"Lodebar", later called "Harts", a plantation just west of Dorchester, was the home of William Maxwell and his wife, Elizabeth Jones Maxwell. They lived there in 1838, for it was there that Abial Winn and Louisa Vanyeverine Ward were married. Lodebar was the home also of Henry Hart Jones and his wife, Abigal Sturges Dowse, from 1846 to 1856. In 1856 Lodebar was purchased from Henry Hart Jones by Smith Screven Hart. Smith Screven Hart died at Lodebar in 1866, survived by his third wife, Harriet Atwood Newell Hart, who died in Dorchester, August 24, 1883.
"Laurel View" was another plantation which was owned by several people. In 1853 Andrew Maybank Jones, because of ill health, retired to Laurel View, which he had inherited. According to the records of Miss Julia King, Laurel View was originally called "Hester's Bluff" and was a grant to Thomas Maxwell.
Also named in Miss Julia King's records are many plantations on Colonels Island, which changed ownership many times. One was called "Sulligree", because people named Sulligree, great fishing people, once lived there. Colonel Audley Maxwell bought Sulligree from Mr. Shadrach Butler of South Carolina. He bought Yellow Bluff from the Bacons and other tracts of land from Colonel White. These tracts adjoined Colonel Audley Maxwell's grant on Colonels Island.
The former plantation site of the famous LeConte family offers a variety of experiences for naturalists, including exploring the restored rice fields and gardens that belonged to the family and looking for wildlife that frequent the second-growth cypress swamps. Botanists with an interest in historic gardens will enjoy their time here.
Woodmanston, a 3,354-acre rice plantation, was established in 1760 in St. Johns Parish by John Eatton LeConte. It was one of the largest in the South. The 63.8 acre historic site, surrounded by pine plantations and Bulltown Swamp, protects the heart of the plantation where the main house and gardens were located. A nature trail leads from here over a trunk canal to former rice fields and a cypress swamp. With restored trunks in the dikes, the former fields can still be flooded using gravity flow, just as they were 240 years ago. LeConte-Woodmanston Plantation was unlike most coastal plantations that used tidal waters to flood their fields. The swamp water is dammed, then drained into the rice fields. Managers of the site plan to grow rice again as an educational tool. Hikers can explore the old fields and Bulltown Swamp blackwater ecosystem and cypress forest along the top of the centuries-old dikes, which were constructed by slaves from clays found in the swamp.
Bulltown Swamp is the headwaters of the South Newport River, which flows into Sapelo Sound. Vegetation at the site is the result of wild regeneration of land that has experienced farming and logging. More than 25 varieties of tree can be found on the property, including pond and bald cypress; overcup, live, laurel, water, and cherrybark oak; sweet and black gum; and Ogeechee lime. The understory consists of red titi, wax myrtle, holly, and plum, and vines include Cherokee rose, smilax, trumpet creeper, and jessamine. Wet areas support swamp lily, iris, ferns, primrose-willow and pickerelweed.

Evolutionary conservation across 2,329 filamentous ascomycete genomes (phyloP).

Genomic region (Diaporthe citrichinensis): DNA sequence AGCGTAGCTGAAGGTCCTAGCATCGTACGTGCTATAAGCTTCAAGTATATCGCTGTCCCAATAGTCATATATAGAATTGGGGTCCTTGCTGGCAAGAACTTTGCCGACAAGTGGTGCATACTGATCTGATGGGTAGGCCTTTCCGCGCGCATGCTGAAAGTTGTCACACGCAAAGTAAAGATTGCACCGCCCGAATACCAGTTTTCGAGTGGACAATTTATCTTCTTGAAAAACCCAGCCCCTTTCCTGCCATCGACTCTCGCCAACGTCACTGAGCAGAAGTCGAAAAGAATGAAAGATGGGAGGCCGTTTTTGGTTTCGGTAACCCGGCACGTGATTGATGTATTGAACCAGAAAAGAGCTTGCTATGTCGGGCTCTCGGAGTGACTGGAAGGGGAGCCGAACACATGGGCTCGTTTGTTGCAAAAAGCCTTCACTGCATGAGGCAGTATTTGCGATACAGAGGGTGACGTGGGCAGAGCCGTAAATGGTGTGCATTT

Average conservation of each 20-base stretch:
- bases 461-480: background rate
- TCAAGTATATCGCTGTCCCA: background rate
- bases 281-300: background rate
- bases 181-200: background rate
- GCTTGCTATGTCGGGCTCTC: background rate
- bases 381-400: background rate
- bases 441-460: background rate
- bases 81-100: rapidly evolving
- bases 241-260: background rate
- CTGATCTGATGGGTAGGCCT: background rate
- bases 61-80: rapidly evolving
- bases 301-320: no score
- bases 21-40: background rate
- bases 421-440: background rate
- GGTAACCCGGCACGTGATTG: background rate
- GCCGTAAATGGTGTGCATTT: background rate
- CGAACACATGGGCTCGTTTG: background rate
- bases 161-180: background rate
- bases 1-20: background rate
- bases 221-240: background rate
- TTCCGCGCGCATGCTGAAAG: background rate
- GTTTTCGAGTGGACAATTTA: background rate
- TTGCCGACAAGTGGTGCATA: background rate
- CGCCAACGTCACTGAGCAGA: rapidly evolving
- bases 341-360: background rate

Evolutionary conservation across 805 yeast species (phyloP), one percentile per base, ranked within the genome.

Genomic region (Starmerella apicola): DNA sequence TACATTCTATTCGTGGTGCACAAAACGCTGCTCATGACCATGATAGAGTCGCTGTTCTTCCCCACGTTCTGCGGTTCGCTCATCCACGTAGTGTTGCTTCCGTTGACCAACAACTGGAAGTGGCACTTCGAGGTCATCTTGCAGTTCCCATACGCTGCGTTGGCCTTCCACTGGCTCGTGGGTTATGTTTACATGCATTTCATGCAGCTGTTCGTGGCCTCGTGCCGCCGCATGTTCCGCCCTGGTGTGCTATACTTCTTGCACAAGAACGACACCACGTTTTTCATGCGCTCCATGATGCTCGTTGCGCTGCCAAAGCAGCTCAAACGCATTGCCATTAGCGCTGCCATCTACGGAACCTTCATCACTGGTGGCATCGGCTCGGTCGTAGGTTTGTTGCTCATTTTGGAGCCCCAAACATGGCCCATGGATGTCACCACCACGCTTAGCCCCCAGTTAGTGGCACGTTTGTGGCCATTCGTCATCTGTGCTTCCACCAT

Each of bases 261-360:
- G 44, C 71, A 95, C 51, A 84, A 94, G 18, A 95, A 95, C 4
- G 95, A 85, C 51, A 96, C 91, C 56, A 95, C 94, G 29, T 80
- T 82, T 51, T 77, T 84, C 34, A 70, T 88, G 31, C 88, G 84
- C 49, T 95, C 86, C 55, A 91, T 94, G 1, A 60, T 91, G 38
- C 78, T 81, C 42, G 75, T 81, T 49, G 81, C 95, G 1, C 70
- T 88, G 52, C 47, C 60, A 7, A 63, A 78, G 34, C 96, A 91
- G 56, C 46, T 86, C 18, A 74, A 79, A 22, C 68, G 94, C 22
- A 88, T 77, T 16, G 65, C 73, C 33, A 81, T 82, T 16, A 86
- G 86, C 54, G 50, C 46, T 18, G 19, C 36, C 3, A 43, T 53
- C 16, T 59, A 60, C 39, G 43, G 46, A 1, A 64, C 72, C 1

A beautiful two-story home on Millhaven Plantation, built by Jonathan Gaulden before the Civil War, had long been unoccupied and was in the last stages of deterioration by 1917. There were those people who swore they saw ghosts amid the ruins. Grounds of the old plantation became a popular place for church and civic picnics. Winns Mill Pond, near the home, was used by Baptist churches for baptisms. A trail near the mill pond was known as "Lover's Lane."
From "Sweet Land of Liberty, A History of Liberty County, Georgia" by Robert Long Groover; Page(s) 78; Used by the permission of the Liberty County Commissioners Office
According to the Liberty County tax digest for 1851, of the approximately 100 plantations along the county coast that year, only six were larger than 1,000 acres and 100 slaves. They were owned by Joseph H. Jones Sr., T.B. Barnard, Moses L. Jones, Roswell King Jr., G.W. Walthour, and Jacob Walburg. Plantation of the last named was on Saint Catherines Island, which he owned.
In the 16th Militia District, or western part of the county, there were 66 landowners, and only half of that number owned slaves, never in any great number.
In the 17th Militia District, or central part of the county, there were 66 landowners, and only half of that number owned slaves-again, never in any great number. Mary Jane Hazzard Bacon resided just outside of Hinesville and owned 42 slaves, more than anyone else in that part of the county. Some of those slaves, however, may have been used on a coastal plantation she also owned.